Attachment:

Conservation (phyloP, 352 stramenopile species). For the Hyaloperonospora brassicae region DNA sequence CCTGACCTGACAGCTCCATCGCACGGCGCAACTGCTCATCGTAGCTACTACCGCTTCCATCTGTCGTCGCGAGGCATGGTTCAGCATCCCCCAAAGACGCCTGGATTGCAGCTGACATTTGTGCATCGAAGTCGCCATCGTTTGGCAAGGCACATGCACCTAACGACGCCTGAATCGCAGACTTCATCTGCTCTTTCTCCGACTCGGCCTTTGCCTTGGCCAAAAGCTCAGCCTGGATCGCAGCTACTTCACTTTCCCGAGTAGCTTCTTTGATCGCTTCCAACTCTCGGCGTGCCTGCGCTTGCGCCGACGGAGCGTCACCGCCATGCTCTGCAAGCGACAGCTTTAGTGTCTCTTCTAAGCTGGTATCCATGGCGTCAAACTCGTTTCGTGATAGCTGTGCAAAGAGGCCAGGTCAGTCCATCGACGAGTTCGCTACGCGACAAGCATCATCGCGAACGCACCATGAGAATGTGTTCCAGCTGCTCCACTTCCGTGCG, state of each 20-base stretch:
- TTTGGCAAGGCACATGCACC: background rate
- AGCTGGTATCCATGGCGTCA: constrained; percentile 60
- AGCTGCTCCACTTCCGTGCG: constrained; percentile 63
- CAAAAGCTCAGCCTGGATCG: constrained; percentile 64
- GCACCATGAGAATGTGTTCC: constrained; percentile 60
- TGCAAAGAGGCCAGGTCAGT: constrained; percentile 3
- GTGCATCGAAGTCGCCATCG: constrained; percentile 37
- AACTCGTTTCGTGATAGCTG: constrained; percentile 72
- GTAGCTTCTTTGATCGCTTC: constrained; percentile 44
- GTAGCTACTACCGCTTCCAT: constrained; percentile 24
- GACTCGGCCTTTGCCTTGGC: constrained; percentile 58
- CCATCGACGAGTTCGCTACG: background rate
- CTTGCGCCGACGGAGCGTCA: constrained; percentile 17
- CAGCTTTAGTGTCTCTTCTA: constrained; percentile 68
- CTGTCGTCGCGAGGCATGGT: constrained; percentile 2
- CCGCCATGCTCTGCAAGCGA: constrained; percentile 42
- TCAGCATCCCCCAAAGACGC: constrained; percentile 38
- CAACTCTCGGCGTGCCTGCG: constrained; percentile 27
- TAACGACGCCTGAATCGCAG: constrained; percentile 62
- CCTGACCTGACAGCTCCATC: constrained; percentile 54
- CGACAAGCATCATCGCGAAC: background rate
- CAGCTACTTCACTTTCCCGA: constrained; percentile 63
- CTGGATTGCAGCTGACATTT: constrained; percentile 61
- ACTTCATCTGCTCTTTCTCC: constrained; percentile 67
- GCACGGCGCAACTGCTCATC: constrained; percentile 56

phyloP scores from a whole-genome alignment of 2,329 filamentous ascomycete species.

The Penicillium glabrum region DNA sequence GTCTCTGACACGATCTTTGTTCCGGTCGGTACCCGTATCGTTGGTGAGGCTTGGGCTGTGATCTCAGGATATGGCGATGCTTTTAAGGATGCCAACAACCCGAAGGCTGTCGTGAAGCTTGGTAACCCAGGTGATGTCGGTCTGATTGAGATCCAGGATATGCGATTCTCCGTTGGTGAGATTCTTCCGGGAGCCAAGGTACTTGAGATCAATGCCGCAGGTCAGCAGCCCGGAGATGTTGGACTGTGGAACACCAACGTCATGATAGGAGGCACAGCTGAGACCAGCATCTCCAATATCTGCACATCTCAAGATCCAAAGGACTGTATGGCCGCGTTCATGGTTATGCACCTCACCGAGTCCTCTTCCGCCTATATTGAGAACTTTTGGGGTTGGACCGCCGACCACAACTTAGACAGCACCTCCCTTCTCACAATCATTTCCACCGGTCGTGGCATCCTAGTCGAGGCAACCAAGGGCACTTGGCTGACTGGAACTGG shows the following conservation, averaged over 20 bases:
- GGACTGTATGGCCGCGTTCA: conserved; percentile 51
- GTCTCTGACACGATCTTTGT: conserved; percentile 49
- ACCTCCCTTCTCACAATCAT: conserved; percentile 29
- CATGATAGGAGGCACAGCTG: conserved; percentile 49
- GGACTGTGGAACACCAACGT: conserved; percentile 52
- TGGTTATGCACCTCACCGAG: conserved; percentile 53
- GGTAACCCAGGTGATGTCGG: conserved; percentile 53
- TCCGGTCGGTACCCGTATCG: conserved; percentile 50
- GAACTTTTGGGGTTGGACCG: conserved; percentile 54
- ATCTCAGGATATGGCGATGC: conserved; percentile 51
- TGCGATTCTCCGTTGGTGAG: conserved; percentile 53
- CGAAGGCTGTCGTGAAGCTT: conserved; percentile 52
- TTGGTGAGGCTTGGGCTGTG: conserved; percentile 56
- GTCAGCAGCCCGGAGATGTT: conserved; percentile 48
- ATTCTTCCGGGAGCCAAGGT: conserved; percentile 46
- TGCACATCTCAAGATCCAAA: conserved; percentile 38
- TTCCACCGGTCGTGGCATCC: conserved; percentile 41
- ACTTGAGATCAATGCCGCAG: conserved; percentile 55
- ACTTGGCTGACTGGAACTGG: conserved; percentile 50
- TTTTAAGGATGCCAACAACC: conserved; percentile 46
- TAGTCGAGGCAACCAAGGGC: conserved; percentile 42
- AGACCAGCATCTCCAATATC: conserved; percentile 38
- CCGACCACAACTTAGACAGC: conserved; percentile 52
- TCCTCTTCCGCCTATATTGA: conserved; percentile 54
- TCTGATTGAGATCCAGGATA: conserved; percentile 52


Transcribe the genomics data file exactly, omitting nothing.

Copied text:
Conservation (phyloP, 352 stramenopile species). For the Hyaloperonospora brassicae region DNA sequence CCTGACCTGACAGCTCCATCGCACGGCGCAACTGCTCATCGTAGCTACTACCGCTTCCATCTGTCGTCGCGAGGCATGGTTCAGCATCCCCCAAAGACGCCTGGATTGCAGCTGACATTTGTGCATCGAAGTCGCCATCGTTTGGCAAGGCACATGCACCTAACGACGCCTGAATCGCAGACTTCATCTGCTCTTTCTCCGACTCGGCCTTTGCCTTGGCCAAAAGCTCAGCCTGGATCGCAGCTACTTCACTTTCCCGAGTAGCTTCTTTGATCGCTTCCAACTCTCGGCGTGCCTGCGCTTGCGCCGACGGAGCGTCACCGCCATGCTCTGCAAGCGACAGCTTTAGTGTCTCTTCTAAGCTGGTATCCATGGCGTCAAACTCGTTTCGTGATAGCTGTGCAAAGAGGCCAGGTCAGTCCATCGACGAGTTCGCTACGCGACAAGCATCATCGCGAACGCACCATGAGAATGTGTTCCAGCTGCTCCACTTCCGTGCG, state of each 20-base stretch:
- TTTGGCAAGGCACATGCACC: background rate
- AGCTGGTATCCATGGCGTCA: constrained; percentile 60
- AGCTGCTCCACTTCCGTGCG: constrained; percentile 63
- CAAAAGCTCAGCCTGGATCG: constrained; percentile 64
- GCACCATGAGAATGTGTTCC: constrained; percentile 60
- TGCAAAGAGGCCAGGTCAGT: constrained; percentile 3
- GTGCATCGAAGTCGCCATCG: constrained; percentile 37
- AACTCGTTTCGTGATAGCTG: constrained; percentile 72
- GTAGCTTCTTTGATCGCTTC: constrained; percentile 44
- GTAGCTACTACCGCTTCCAT: constrained; percentile 24
- GACTCGGCCTTTGCCTTGGC: constrained; percentile 58
- CCATCGACGAGTTCGCTACG: background rate
- CTTGCGCCGACGGAGCGTCA: constrained; percentile 17
- CAGCTTTAGTGTCTCTTCTA: constrained; percentile 68
- CTGTCGTCGCGAGGCATGGT: constrained; percentile 2
- CCGCCATGCTCTGCAAGCGA: constrained; percentile 42
- TCAGCATCCCCCAAAGACGC: constrained; percentile 38
- CAACTCTCGGCGTGCCTGCG: constrained; percentile 27
- TAACGACGCCTGAATCGCAG: constrained; percentile 62
- CCTGACCTGACAGCTCCATC: constrained; percentile 54
- CGACAAGCATCATCGCGAAC: background rate
- CAGCTACTTCACTTTCCCGA: constrained; percentile 63
- CTGGATTGCAGCTGACATTT: constrained; percentile 61
- ACTTCATCTGCTCTTTCTCC: constrained; percentile 67
- GCACGGCGCAACTGCTCATC: constrained; percentile 56

phyloP scores from a whole-genome alignment of 2,329 filamentous ascomycete species.

The Penicillium glabrum region DNA sequence GTCTCTGACACGATCTTTGTTCCGGTCGGTACCCGTATCGTTGGTGAGGCTTGGGCTGTGATCTCAGGATATGGCGATGCTTTTAAGGATGCCAACAACCCGAAGGCTGTCGTGAAGCTTGGTAACCCAGGTGATGTCGGTCTGATTGAGATCCAGGATATGCGATTCTCCGTTGGTGAGATTCTTCCGGGAGCCAAGGTACTTGAGATCAATGCCGCAGGTCAGCAGCCCGGAGATGTTGGACTGTGGAACACCAACGTCATGATAGGAGGCACAGCTGAGACCAGCATCTCCAATATCTGCACATCTCAAGATCCAAAGGACTGTATGGCCGCGTTCATGGTTATGCACCTCACCGAGTCCTCTTCCGCCTATATTGAGAACTTTTGGGGTTGGACCGCCGACCACAACTTAGACAGCACCTCCCTTCTCACAATCATTTCCACCGGTCGTGGCATCCTAGTCGAGGCAACCAAGGGCACTTGGCTGACTGGAACTGG shows the following conservation, averaged over 20 bases:
- GGACTGTATGGCCGCGTTCA: conserved; percentile 51
- GTCTCTGACACGATCTTTGT: conserved; percentile 49
- ACCTCCCTTCTCACAATCAT: conserved; percentile 29
- CATGATAGGAGGCACAGCTG: conserved; percentile 49
- GGACTGTGGAACACCAACGT: conserved; percentile 52
- TGGTTATGCACCTCACCGAG: conserved; percentile 53
- GGTAACCCAGGTGATGTCGG: conserved; percentile 53
- TCCGGTCGGTACCCGTATCG: conserved; percentile 50
- GAACTTTTGGGGTTGGACCG: conserved; percentile 54
- ATCTCAGGATATGGCGATGC: conserved; percentile 51
- TGCGATTCTCCGTTGGTGAG: conserved; percentile 53
- CGAAGGCTGTCGTGAAGCTT: conserved; percentile 52
- TTGGTGAGGCTTGGGCTGTG: conserved; percentile 56
- GTCAGCAGCCCGGAGATGTT: conserved; percentile 48
- ATTCTTCCGGGAGCCAAGGT: conserved; percentile 46
- TGCACATCTCAAGATCCAAA: conserved; percentile 38
- TTCCACCGGTCGTGGCATCC: conserved; percentile 41
- ACTTGAGATCAATGCCGCAG: conserved; percentile 55
- ACTTGGCTGACTGGAACTGG: conserved; percentile 50
- TTTTAAGGATGCCAACAACC: conserved; percentile 46
- TAGTCGAGGCAACCAAGGGC: conserved; percentile 42
- AGACCAGCATCTCCAATATC: conserved; percentile 38
- CCGACCACAACTTAGACAGC: conserved; percentile 52
- TCCTCTTCCGCCTATATTGA: conserved; percentile 54
- TCTGATTGAGATCCAGGATA: conserved; percentile 52